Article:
The here and now... and what and why

Complacency is a trap. At least that’s what I was thinking when I up and left the comfort of a Yankee prep school gig, where I taught music, amongst other things, for 28 years. There was also that life long career as a composer, musician and artist.

First, it was a year in St. Thomas, USVI, working as a reporter and shooting photography and then, a year in San Agustin Etla, Oaxaca, Mexico.
Time passed.
More time passed and a year back in the Athens of America followed by a hasty return to Oaxaca where it is all happening.
A couple of years in San Sebastian Etla and now, just down the road in San Pablo Etla. Life is good.

Click on an image to see it larger.
For additional photography please visit my flickr page.
You can find my music on Jango (World & latin - Worldbeat) and at iTunes and most online stores.
¡Soy consciente de todas las tradiciones del Internet!
If you are coming to Oaxaca, please contact me for tours or advice.

Santo Domingo

Santo Domingo
The view from Corazon del Pueblo

The hereafter re me

My photo
Oaxaca, Oaxaca, Mexico
Musician, photographer, videographer, reporter, ex-officio teacher, now attempting to be a world traveler

Monday, July 19, 2010

Guelaguetza -Oaxaca 2010

Oaxaca at its very best. The guelaguetza is one of major events of the year and this year is the bicentennial so the energy and emotion were overflowing, a joyous start to this two weeks celebration. Yes, it is a big tourist attraction and Oaxaca sure needs those tourist's pesos, but oaxaqueños are really doing it to share the dances and customs with each other, not really for the tourists. Oaxaca is a favorite destination for many Mexican tourists because of these traditions. And all is presented with such wonderful spirit and pride. It is a time when the various regions of the state come together to share traditions, most evident in dress and dance. Each group struts their stuff with accompanying band and marchers from the region. For more information and the whole history, click here. The desfile or calenda or parade on Saturday afternoon was simply spectacular as the groups walked a three kilometer route that ended up in front of Santo Domingo. Here are the dancers with marmotas, the large globes. Think about dancing and carrying that for almost two miles. Yes, they take turns and they wear a belt, like a flog pole holder. Aside from the beauty and the music, I was stuck by just how happy people were, both the participants and the huge crowds that lined the parade route. There are times in Oaxaca, when I feel so caught up in the sheer exuberance and joy of the moment, I forget everything else, swept away by the here and now. I think this is the way life is supposed to be. Oaxaqueños sure know how to do it.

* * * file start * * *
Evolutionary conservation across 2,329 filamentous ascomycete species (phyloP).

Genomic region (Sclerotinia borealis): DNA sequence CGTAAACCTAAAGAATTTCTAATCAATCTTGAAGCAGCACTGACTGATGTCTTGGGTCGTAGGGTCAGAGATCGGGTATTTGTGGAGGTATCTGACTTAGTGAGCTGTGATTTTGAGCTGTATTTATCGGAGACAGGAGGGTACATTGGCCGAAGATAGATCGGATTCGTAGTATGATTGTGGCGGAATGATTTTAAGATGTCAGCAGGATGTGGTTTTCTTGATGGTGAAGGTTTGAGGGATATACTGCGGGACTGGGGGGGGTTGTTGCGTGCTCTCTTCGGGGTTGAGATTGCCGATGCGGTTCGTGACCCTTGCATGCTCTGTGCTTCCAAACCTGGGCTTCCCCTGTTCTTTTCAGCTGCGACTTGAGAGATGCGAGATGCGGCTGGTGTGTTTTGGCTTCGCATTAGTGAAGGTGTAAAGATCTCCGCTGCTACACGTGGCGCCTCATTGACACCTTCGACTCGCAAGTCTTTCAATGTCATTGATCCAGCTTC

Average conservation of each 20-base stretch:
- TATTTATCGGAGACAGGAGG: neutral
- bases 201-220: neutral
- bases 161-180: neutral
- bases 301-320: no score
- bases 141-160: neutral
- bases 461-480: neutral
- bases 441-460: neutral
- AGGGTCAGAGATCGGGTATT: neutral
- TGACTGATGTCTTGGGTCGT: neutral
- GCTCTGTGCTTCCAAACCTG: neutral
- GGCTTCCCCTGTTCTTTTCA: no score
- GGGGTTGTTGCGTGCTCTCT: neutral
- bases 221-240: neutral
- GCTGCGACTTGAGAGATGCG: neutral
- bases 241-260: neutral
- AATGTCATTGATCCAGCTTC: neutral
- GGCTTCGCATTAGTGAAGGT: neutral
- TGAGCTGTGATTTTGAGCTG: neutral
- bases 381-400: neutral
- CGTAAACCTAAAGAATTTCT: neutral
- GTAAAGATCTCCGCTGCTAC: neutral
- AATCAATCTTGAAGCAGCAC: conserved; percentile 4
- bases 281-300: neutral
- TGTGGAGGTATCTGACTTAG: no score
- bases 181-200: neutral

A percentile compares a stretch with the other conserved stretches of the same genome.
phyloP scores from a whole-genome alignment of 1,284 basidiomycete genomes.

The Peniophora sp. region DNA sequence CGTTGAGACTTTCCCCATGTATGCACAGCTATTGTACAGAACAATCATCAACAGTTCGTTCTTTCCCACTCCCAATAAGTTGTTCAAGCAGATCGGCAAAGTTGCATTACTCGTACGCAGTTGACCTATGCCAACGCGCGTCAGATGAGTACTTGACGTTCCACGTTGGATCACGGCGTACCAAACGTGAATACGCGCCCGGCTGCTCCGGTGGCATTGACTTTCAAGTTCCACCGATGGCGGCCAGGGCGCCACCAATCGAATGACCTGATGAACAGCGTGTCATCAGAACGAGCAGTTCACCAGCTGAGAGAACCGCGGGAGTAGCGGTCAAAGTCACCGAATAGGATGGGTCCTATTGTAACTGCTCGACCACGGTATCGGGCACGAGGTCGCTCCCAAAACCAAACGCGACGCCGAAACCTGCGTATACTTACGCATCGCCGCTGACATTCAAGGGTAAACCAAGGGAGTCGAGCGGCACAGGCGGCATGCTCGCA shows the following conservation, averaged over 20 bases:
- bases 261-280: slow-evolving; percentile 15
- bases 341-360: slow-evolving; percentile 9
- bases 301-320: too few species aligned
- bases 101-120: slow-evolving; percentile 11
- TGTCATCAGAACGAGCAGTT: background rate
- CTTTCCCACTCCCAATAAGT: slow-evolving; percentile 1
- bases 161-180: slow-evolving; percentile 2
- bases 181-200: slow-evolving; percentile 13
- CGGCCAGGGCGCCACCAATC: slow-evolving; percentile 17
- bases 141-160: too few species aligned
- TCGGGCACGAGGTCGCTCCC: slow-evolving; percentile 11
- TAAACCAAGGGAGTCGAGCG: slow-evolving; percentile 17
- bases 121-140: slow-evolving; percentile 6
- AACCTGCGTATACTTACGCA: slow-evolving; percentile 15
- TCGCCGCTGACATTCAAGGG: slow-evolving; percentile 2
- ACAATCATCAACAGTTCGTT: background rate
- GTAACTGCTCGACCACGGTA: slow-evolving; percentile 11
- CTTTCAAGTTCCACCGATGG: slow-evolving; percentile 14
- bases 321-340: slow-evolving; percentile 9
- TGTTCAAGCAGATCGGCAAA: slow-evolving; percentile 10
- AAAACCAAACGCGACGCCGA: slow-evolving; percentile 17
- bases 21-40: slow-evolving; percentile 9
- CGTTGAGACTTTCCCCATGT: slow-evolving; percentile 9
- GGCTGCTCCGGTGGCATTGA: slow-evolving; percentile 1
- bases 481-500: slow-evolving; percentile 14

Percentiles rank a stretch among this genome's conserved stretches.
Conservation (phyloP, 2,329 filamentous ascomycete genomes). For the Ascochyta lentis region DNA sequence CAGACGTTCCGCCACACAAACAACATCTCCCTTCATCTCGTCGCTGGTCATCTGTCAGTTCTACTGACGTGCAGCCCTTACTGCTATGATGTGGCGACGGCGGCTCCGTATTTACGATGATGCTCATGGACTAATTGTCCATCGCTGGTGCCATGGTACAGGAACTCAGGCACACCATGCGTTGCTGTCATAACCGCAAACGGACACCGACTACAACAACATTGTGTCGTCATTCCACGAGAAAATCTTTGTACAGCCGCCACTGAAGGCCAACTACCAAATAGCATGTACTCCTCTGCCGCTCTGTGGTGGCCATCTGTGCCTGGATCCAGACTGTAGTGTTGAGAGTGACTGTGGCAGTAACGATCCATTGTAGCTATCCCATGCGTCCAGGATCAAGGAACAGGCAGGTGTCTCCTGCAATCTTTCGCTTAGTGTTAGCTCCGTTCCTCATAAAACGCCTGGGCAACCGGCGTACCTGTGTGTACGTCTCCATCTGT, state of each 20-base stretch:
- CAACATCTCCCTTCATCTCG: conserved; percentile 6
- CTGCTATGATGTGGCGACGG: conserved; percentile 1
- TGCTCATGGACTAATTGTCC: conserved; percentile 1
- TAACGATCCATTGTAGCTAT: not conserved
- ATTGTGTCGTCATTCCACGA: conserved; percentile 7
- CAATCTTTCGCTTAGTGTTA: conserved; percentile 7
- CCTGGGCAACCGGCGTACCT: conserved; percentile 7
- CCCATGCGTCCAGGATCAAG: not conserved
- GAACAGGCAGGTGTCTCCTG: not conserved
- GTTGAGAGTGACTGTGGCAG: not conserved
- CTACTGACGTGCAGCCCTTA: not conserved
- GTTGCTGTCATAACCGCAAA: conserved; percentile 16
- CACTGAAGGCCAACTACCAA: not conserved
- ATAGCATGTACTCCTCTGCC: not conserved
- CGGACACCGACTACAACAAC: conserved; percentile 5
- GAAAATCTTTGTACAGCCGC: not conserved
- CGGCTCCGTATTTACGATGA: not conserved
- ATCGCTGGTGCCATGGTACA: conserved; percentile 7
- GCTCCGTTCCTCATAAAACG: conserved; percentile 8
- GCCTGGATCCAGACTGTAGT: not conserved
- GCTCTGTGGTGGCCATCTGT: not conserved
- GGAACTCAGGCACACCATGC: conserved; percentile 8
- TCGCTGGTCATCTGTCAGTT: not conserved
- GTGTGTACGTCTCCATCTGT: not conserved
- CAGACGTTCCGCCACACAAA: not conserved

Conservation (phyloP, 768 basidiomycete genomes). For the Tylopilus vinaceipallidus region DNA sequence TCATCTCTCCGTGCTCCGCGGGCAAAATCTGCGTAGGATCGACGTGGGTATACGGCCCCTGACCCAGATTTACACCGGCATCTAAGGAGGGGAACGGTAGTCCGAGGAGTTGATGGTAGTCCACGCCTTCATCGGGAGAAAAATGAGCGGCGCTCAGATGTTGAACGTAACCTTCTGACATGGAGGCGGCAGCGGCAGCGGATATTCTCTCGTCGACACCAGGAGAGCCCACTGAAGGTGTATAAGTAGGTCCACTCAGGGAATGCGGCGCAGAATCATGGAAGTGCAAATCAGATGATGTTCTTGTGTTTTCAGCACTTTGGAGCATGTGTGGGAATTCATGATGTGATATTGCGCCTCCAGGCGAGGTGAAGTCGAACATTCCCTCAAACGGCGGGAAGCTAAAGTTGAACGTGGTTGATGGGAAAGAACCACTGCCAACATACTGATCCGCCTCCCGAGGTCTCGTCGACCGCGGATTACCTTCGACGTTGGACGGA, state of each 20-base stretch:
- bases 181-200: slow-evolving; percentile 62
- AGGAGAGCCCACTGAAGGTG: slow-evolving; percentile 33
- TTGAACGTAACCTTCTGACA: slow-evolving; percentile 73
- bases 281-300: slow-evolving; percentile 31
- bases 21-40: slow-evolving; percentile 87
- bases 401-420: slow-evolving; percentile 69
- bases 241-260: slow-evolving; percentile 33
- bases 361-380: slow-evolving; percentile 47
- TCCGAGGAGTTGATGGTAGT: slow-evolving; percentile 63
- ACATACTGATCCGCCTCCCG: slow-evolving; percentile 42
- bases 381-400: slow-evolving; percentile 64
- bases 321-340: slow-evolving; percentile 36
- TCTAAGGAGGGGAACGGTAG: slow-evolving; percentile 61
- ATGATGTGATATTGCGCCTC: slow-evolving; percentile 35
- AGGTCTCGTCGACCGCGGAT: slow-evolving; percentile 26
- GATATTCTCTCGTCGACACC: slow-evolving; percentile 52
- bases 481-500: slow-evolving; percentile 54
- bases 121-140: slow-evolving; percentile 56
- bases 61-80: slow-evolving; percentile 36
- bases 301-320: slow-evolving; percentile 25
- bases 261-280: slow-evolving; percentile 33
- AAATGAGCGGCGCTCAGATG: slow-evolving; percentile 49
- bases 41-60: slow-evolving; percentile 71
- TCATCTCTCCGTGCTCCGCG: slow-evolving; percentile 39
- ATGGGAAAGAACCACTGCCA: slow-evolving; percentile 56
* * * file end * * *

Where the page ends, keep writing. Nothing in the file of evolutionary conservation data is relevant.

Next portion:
The flor de piña dancers from San Juan Bautista Tuxtepec, always crowd favorites. Easy to see why. And that's the thing. Normally, oaxaqueños are not all that happy to be photographed and lots of times, they ask that you not do it. However, for the guelaguetza, it is, "Here I am. Shoot me already." And to be fair to the one blocked out in the shot. There is a reason why oaxaqueñas are renown for their beauty.
These outfits, all the rags, are so similar to ones I shot in the Caribbean. Same with these guys on stilts.One can get pretty tired dancing on stilts for a couple of hours.And it all happens again next Saturday. The whole two weeks are packed with events. Still time to come.


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MexicanoMexico said...

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